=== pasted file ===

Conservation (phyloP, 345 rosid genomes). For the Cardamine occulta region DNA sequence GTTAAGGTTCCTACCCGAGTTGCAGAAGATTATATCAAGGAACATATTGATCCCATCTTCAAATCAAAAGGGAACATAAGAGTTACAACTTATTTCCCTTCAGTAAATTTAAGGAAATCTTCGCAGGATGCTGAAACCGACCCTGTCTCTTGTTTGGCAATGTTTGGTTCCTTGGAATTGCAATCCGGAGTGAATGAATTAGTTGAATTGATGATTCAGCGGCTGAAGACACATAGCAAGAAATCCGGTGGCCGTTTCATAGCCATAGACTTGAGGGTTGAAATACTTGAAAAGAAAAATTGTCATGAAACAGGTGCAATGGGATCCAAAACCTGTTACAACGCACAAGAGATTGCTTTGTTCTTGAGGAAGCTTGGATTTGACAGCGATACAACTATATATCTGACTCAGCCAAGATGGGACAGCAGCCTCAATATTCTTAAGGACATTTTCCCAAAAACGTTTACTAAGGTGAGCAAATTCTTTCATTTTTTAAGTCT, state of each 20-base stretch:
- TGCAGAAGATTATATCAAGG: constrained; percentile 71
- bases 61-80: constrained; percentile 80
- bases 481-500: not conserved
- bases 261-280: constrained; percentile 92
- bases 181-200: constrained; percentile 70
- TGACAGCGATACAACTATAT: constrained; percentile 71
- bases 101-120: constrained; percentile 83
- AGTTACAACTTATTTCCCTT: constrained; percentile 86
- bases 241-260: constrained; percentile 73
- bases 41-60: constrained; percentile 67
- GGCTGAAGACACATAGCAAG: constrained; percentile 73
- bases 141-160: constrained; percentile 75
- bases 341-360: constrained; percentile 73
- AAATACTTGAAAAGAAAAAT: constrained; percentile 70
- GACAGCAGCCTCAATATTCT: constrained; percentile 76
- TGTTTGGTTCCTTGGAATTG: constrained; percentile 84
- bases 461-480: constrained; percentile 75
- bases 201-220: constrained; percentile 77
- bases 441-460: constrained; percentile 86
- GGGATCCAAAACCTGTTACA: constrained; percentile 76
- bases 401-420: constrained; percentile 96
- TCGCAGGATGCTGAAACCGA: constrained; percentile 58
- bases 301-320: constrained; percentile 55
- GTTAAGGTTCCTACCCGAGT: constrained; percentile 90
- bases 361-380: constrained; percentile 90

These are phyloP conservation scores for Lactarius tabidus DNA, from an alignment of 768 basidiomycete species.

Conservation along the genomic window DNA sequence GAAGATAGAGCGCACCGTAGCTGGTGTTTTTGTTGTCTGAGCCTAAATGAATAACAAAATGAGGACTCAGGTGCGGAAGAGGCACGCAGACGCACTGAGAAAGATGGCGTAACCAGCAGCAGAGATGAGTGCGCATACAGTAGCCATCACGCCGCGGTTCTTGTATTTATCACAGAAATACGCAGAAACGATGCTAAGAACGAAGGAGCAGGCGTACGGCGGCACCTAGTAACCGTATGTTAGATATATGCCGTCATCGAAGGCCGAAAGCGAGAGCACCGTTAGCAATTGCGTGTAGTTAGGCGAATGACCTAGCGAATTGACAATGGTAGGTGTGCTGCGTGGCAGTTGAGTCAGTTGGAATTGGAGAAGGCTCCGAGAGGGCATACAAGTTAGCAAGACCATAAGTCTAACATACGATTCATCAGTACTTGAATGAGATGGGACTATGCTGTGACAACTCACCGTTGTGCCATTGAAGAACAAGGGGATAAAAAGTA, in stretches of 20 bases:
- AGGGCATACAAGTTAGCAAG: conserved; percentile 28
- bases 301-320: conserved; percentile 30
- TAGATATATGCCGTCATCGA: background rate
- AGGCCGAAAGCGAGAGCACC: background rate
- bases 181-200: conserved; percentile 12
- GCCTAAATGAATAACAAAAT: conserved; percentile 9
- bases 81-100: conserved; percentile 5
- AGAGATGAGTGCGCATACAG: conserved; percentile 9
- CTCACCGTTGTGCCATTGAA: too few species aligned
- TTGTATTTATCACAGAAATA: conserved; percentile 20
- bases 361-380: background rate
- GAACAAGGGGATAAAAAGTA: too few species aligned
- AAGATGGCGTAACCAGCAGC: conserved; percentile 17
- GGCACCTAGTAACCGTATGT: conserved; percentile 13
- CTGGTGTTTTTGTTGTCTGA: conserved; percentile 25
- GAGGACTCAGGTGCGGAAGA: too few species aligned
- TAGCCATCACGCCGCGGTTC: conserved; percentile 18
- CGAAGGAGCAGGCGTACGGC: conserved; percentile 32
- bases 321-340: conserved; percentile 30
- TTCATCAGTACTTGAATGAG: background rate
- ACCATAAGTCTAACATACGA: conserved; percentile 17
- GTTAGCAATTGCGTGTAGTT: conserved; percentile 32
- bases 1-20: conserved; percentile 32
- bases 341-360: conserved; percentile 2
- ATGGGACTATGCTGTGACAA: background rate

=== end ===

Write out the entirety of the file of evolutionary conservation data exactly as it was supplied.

Conservation (phyloP, 345 rosid genomes). For the Cardamine occulta region DNA sequence GTTAAGGTTCCTACCCGAGTTGCAGAAGATTATATCAAGGAACATATTGATCCCATCTTCAAATCAAAAGGGAACATAAGAGTTACAACTTATTTCCCTTCAGTAAATTTAAGGAAATCTTCGCAGGATGCTGAAACCGACCCTGTCTCTTGTTTGGCAATGTTTGGTTCCTTGGAATTGCAATCCGGAGTGAATGAATTAGTTGAATTGATGATTCAGCGGCTGAAGACACATAGCAAGAAATCCGGTGGCCGTTTCATAGCCATAGACTTGAGGGTTGAAATACTTGAAAAGAAAAATTGTCATGAAACAGGTGCAATGGGATCCAAAACCTGTTACAACGCACAAGAGATTGCTTTGTTCTTGAGGAAGCTTGGATTTGACAGCGATACAACTATATATCTGACTCAGCCAAGATGGGACAGCAGCCTCAATATTCTTAAGGACATTTTCCCAAAAACGTTTACTAAGGTGAGCAAATTCTTTCATTTTTTAAGTCT, state of each 20-base stretch:
- TGCAGAAGATTATATCAAGG: constrained; percentile 71
- bases 61-80: constrained; percentile 80
- bases 481-500: not conserved
- bases 261-280: constrained; percentile 92
- bases 181-200: constrained; percentile 70
- TGACAGCGATACAACTATAT: constrained; percentile 71
- bases 101-120: constrained; percentile 83
- AGTTACAACTTATTTCCCTT: constrained; percentile 86
- bases 241-260: constrained; percentile 73
- bases 41-60: constrained; percentile 67
- GGCTGAAGACACATAGCAAG: constrained; percentile 73
- bases 141-160: constrained; percentile 75
- bases 341-360: constrained; percentile 73
- AAATACTTGAAAAGAAAAAT: constrained; percentile 70
- GACAGCAGCCTCAATATTCT: constrained; percentile 76
- TGTTTGGTTCCTTGGAATTG: constrained; percentile 84
- bases 461-480: constrained; percentile 75
- bases 201-220: constrained; percentile 77
- bases 441-460: constrained; percentile 86
- GGGATCCAAAACCTGTTACA: constrained; percentile 76
- bases 401-420: constrained; percentile 96
- TCGCAGGATGCTGAAACCGA: constrained; percentile 58
- bases 301-320: constrained; percentile 55
- GTTAAGGTTCCTACCCGAGT: constrained; percentile 90
- bases 361-380: constrained; percentile 90

These are phyloP conservation scores for Lactarius tabidus DNA, from an alignment of 768 basidiomycete species.

Conservation along the genomic window DNA sequence GAAGATAGAGCGCACCGTAGCTGGTGTTTTTGTTGTCTGAGCCTAAATGAATAACAAAATGAGGACTCAGGTGCGGAAGAGGCACGCAGACGCACTGAGAAAGATGGCGTAACCAGCAGCAGAGATGAGTGCGCATACAGTAGCCATCACGCCGCGGTTCTTGTATTTATCACAGAAATACGCAGAAACGATGCTAAGAACGAAGGAGCAGGCGTACGGCGGCACCTAGTAACCGTATGTTAGATATATGCCGTCATCGAAGGCCGAAAGCGAGAGCACCGTTAGCAATTGCGTGTAGTTAGGCGAATGACCTAGCGAATTGACAATGGTAGGTGTGCTGCGTGGCAGTTGAGTCAGTTGGAATTGGAGAAGGCTCCGAGAGGGCATACAAGTTAGCAAGACCATAAGTCTAACATACGATTCATCAGTACTTGAATGAGATGGGACTATGCTGTGACAACTCACCGTTGTGCCATTGAAGAACAAGGGGATAAAAAGTA, in stretches of 20 bases:
- AGGGCATACAAGTTAGCAAG: conserved; percentile 28
- bases 301-320: conserved; percentile 30
- TAGATATATGCCGTCATCGA: background rate
- AGGCCGAAAGCGAGAGCACC: background rate
- bases 181-200: conserved; percentile 12
- GCCTAAATGAATAACAAAAT: conserved; percentile 9
- bases 81-100: conserved; percentile 5
- AGAGATGAGTGCGCATACAG: conserved; percentile 9
- CTCACCGTTGTGCCATTGAA: too few species aligned
- TTGTATTTATCACAGAAATA: conserved; percentile 20
- bases 361-380: background rate
- GAACAAGGGGATAAAAAGTA: too few species aligned
- AAGATGGCGTAACCAGCAGC: conserved; percentile 17
- GGCACCTAGTAACCGTATGT: conserved; percentile 13
- CTGGTGTTTTTGTTGTCTGA: conserved; percentile 25
- GAGGACTCAGGTGCGGAAGA: too few species aligned
- TAGCCATCACGCCGCGGTTC: conserved; percentile 18
- CGAAGGAGCAGGCGTACGGC: conserved; percentile 32
- bases 321-340: conserved; percentile 30
- TTCATCAGTACTTGAATGAG: background rate
- ACCATAAGTCTAACATACGA: conserved; percentile 17
- GTTAGCAATTGCGTGTAGTT: conserved; percentile 32
- bases 1-20: conserved; percentile 32
- bases 341-360: conserved; percentile 2
- ATGGGACTATGCTGTGACAA: background rate